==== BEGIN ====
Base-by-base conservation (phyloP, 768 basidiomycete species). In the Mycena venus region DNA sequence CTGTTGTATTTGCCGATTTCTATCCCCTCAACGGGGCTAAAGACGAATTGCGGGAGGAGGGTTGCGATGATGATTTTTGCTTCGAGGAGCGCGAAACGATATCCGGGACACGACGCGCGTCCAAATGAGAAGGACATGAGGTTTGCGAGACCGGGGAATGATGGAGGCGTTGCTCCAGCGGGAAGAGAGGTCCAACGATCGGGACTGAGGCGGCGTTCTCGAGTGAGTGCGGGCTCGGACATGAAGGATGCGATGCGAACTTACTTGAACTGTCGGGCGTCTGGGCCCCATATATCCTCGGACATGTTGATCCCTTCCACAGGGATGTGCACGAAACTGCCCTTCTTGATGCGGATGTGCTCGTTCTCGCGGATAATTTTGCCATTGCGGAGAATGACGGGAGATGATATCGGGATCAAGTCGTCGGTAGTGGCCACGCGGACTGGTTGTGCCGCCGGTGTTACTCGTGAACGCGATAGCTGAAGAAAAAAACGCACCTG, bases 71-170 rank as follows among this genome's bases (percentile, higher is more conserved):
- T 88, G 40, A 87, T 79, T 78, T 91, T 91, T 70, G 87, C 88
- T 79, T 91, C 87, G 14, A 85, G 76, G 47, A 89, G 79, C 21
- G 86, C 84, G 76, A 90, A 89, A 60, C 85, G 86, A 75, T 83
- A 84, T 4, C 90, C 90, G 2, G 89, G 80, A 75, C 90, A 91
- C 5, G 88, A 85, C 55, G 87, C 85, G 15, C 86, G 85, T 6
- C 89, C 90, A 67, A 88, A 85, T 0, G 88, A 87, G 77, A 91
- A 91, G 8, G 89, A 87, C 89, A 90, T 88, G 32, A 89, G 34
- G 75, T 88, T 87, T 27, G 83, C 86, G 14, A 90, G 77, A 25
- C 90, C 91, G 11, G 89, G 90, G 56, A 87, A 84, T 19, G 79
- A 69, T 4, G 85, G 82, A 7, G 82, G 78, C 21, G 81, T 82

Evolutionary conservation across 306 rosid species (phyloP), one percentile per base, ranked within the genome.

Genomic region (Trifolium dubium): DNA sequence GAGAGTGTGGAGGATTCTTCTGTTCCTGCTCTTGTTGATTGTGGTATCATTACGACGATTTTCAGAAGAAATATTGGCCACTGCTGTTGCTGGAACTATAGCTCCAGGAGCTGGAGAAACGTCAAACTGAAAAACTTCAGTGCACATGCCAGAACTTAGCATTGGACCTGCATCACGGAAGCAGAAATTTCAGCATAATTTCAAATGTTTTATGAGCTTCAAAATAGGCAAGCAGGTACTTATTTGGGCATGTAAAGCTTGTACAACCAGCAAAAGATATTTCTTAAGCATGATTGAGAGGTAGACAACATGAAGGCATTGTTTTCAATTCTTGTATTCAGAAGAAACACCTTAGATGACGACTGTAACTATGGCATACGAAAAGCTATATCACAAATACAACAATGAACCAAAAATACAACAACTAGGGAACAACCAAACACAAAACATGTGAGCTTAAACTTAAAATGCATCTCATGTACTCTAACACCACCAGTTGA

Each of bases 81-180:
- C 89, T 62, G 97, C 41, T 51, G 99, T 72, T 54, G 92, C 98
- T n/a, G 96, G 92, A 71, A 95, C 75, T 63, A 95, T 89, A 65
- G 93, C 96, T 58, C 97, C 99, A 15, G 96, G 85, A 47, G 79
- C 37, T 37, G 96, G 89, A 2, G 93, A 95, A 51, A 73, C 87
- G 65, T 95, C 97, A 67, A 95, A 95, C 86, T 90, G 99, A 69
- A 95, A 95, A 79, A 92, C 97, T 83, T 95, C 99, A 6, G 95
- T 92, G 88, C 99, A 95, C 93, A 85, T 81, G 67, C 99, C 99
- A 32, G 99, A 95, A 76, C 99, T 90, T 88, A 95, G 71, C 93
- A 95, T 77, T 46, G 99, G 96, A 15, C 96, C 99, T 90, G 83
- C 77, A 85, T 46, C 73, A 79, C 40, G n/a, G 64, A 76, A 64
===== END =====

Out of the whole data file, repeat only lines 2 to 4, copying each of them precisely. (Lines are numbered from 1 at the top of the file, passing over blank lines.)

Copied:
- T 88, G 40, A 87, T 79, T 78, T 91, T 91, T 70, G 87, C 88
- T 79, T 91, C 87, G 14, A 85, G 76, G 47, A 89, G 79, C 21
- G 86, C 84, G 76, A 90, A 89, A 60, C 85, G 86, A 75, T 83